By Robert Tolan
Friday saw Ryanair CEO, Michael O’Leary, announce a temporary 50% pay cut for all employees, including executives, in an effort to bolster its balance sheet amidst the uncertainty of the situation sweeping the world. Given the trajectory of its share price, now €8.81, a sobering 50% decline compared to its January price, the terrain ahead may be looking worse for shareholders.
O’Leary’s decision was merely an attempt to slow down the bleeding that started last week as deaths from Corona virus soared. International travel has now been brought into question which brings problems of its own for air travel within Europe’s Schengen area, the largest revenue maker for Ryanair, and indeed uncharted territory for free movement. As the European economy is stuck in gear for the foreseeable future, O’Leary has hinted at the possibility of future redundancies.
The threat of heads rolling within the company probably could have come a little sooner. The current debacle is not a cause but rather a symptom of deeper issues within the company. Consider the following facts; it traded at a high of €18.41 almost two years ago, the price has been down trending since, Ryanair has undergone a major re brand, profits have stagnated despite increasing passenger numbers and industrial relations issues have become a mainstay of the company.
With €4bn in cash equivalents the company will not be able to weather the most adverse pandemic scenario, the European economy stalling well into the summer or even later, and so some sort of guillotine must be brought to the stage. The maverick O’Leary must return for his company’s fortunes to reverse.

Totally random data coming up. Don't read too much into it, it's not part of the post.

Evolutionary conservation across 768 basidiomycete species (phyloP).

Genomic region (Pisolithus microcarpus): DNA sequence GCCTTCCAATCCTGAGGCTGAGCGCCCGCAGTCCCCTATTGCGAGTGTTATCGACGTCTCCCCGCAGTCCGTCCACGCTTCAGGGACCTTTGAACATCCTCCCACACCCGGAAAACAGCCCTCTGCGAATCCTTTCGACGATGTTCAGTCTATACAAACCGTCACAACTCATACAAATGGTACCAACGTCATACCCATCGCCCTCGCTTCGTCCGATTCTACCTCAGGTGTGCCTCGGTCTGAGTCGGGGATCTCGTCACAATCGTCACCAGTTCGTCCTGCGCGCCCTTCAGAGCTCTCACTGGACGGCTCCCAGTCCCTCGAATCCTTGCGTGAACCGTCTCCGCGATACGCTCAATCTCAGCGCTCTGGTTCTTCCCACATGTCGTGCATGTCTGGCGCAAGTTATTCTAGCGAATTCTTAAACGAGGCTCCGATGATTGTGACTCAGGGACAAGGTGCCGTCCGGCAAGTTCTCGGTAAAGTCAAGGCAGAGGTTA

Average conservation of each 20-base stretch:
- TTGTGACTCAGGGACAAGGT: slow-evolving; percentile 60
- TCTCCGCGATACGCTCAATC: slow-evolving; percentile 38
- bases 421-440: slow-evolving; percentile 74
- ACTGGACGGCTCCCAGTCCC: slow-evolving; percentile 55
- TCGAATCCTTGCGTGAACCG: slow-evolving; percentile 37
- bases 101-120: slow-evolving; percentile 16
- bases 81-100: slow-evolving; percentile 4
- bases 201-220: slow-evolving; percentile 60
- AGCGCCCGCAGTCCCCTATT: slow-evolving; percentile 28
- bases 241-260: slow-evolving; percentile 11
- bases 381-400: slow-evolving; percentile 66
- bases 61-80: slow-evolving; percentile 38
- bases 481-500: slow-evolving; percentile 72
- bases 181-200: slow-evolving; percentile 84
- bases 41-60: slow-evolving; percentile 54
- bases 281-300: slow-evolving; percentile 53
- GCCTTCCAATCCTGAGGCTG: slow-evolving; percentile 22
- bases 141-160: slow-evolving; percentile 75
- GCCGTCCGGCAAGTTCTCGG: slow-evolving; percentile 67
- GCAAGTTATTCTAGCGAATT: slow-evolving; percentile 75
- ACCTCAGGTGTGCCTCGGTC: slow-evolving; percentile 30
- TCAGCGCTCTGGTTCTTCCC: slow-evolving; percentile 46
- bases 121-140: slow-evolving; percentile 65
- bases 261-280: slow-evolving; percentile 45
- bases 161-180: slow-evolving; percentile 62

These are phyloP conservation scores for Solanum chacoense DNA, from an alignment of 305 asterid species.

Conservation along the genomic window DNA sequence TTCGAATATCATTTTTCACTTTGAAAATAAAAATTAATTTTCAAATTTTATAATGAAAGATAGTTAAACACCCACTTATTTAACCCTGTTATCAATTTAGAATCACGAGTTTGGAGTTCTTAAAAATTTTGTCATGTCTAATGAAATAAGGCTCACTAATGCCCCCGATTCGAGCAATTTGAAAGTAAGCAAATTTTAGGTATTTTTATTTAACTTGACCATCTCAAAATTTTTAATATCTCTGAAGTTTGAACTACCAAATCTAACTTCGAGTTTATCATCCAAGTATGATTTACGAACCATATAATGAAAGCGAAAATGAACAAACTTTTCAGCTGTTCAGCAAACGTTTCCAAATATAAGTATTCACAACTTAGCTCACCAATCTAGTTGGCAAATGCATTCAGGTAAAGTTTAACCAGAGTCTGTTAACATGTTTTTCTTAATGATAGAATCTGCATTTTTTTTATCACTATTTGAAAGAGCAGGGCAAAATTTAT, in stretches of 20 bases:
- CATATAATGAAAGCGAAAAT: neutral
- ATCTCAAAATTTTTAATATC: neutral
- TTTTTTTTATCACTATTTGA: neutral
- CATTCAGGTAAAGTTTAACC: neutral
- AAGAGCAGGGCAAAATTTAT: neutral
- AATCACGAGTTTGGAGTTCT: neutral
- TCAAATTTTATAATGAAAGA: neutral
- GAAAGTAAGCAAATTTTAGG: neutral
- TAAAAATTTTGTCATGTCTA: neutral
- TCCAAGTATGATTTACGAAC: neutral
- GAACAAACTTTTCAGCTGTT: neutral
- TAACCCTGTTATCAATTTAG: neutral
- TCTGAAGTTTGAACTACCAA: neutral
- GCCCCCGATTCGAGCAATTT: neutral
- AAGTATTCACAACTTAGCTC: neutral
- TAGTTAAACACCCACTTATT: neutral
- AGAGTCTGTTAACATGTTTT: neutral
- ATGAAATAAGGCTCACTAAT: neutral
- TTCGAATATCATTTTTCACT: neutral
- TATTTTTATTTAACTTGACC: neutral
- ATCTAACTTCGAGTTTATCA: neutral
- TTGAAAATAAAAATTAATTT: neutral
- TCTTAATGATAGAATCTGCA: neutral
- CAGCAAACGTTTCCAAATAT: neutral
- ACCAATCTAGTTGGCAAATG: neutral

The more liberal of observers will say Ryanair ought to wait out for government support of some sort. This is entirely unreasonable. The government assistance Ireland could afford is not enough to keep a pan-European airline afloat and the EU’s bureaucracy and failure to codify an approach to assisting businesses in ‘black swan’ events such as pandemics mean neither fig leaf will come in time. Ryanair could find itself occupying the grave beside Flybe, which was offered government support that proved fruitless, if it is not careful.
This would cost thousands of direct jobs and tens of thousands of indirect jobs. The cuts required in the short-term would amount to a few hundred job losses and indeed those people affected would be entitled to redundancy payments. Certainly this act could ease industrial relations woes for the time being as the seriousness of the situation facing the company strikes employees. Only then will investors change their minds on Ryanair and see value in the €8-10 range which will recapitalise the company.
It is also advisable that O’Leary reduce the number of subsidiaries, now 11, to fortify the company’s financials. As significant amounts have been ploughed into the recently acquired Laudamotion and the 1-year old Malta Air, merging these, for instance, offers the most sensible way of achieving economies of scale. There appears to be far too many duplicate processes concerning HR and marketing across the group which must be eliminated for the company to once again become an investor favourite.
Regardless of the action taken by Ryanair, it is becoming increasingly apparent the Irish economy needs activist investors for its most prominent companies to flourish. If it were US-based, it is unlikely it would have escaped the clutches of value hungry investors like Carl Icahn or David Einhorn. There is certainly plenty of value to be found in Ryanair, there is still a need for a low-cost airline, but the execution of the business model has deteriorated over the years. The best antidote to this is somebody willing to force the necessary, and in this case obvious changes, who is willing to take the decision O’Leary has in recent years shied away from. Failing this, thousands of jobs rather than a few hundred may be lost.